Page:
But it was those old magazines that would spark my young mind with a drive for science. Especially dinosaurs and astronauts. Quite the combination, to be sure, but it was that love affair for both which would become part of my being so into books, art, and — later on in life — writing.

Now, my first hero in life has left the stage for his final flight to the heavens above, John Glenn. His adventure in low earth orbit would thrill me even to this day. He was the last of the original Mercury Seven — those bravest of the brave chosen above all else to be America’s first men into space itself.

Glenn wasn’t the first. Alan Shepard would take that crown as the first American up there, but not the first man. That was achieved by our rival, the USSR, and cosmonaut Yuri Gagarin. The space race was on at full thrust.

No, John Glenn would be our third man launched into space. He would be the first American to orbit the earth — again, we were chasing the Soviets in those days. His mission was full of risks. The Atlas booster was untried with a human package strapped to it. It was designed for delivering a nuclear bomb.

A rocket built for doomsday would, in the end, push a man into the final frontier in peace.

He would be alone, tucked into and strapped down in his Mercury space capsule. It was named “Friendship 7” atop that huge booster rocket; a rocket filled with pressurized liquid oxygen or LOX. It was the only vehicle capable of putting him into orbit. The Redstone booster used for astronauts Alan Shepard and Gus Grissom could only put an object into a suborbital trajectory. So, the Atlas was a go for John Glenn.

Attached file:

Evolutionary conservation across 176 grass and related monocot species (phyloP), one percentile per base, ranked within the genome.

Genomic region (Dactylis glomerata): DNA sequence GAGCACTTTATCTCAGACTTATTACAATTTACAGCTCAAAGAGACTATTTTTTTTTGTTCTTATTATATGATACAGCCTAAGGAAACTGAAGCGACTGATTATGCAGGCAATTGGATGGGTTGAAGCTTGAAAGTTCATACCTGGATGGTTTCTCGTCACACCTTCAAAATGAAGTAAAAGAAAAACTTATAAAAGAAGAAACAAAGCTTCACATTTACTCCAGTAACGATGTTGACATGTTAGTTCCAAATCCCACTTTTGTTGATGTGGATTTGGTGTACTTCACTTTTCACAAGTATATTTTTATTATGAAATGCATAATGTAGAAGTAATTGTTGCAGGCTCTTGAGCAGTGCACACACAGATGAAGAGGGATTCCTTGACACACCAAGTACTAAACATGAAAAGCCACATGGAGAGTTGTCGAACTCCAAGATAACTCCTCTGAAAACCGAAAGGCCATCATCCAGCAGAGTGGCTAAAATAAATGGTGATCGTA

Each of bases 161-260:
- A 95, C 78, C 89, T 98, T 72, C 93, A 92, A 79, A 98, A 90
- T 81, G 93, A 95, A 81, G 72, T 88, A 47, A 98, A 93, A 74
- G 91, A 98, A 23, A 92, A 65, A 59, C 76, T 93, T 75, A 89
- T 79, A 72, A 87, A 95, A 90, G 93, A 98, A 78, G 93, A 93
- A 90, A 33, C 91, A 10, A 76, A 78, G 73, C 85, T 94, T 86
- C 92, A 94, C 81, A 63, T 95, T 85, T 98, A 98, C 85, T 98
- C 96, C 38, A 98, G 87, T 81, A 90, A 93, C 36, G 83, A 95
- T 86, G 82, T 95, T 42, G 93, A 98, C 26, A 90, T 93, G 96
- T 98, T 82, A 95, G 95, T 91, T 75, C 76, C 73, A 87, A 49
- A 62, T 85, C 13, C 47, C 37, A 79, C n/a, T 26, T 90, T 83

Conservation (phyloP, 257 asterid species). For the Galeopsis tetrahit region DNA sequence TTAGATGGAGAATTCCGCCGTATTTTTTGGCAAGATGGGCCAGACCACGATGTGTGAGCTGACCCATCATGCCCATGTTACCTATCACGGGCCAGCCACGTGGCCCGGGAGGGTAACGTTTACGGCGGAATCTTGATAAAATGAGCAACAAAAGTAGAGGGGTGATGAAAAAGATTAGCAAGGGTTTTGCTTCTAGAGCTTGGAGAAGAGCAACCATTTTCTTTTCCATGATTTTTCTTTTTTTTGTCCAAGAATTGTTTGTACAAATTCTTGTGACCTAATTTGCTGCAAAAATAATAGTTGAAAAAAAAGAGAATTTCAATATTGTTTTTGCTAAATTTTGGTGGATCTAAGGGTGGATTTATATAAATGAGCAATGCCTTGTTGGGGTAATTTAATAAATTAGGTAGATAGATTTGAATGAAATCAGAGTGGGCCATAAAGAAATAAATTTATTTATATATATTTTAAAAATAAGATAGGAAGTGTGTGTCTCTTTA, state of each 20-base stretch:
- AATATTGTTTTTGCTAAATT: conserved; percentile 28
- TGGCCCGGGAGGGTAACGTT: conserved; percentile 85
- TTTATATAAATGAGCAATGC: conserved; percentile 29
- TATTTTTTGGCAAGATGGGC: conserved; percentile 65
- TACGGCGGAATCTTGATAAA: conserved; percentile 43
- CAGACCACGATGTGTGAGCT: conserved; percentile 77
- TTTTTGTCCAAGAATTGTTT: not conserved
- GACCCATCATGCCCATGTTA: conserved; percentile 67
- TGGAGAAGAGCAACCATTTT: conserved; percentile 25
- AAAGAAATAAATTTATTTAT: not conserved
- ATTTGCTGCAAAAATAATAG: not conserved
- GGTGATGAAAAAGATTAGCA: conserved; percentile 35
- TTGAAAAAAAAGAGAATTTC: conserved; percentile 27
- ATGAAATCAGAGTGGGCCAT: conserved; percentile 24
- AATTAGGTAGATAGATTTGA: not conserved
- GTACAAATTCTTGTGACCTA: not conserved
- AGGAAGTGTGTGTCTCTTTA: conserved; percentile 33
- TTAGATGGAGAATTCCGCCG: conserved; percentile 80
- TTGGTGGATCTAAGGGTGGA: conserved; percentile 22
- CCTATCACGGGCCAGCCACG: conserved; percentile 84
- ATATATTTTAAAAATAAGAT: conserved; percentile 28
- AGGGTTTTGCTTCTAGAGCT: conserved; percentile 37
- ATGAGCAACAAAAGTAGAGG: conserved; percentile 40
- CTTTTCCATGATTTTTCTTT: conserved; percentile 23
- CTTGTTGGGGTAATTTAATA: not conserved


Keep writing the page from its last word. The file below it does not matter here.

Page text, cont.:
It would be sown live on TV and radio; something the Russians never did. Whether Glenn lived or died, millions would see and hear it in their living rooms as it happened.

That took guts — or what would later be penned by author Tom Wolfe as The Right Stuff in his award winning book of the same name. It, along with the 1983 movie adaptation, told the tales of Glenn and his fellow astronauts — these brave men, the Mercury Seven.

John Glenn had the “Right Stuff,” and then some, in spades. And on the 20th of February, 1962, he would prove it to the entire world.

I would learn of it as a young boy reading about his mission years later, sitting on that dusty floor.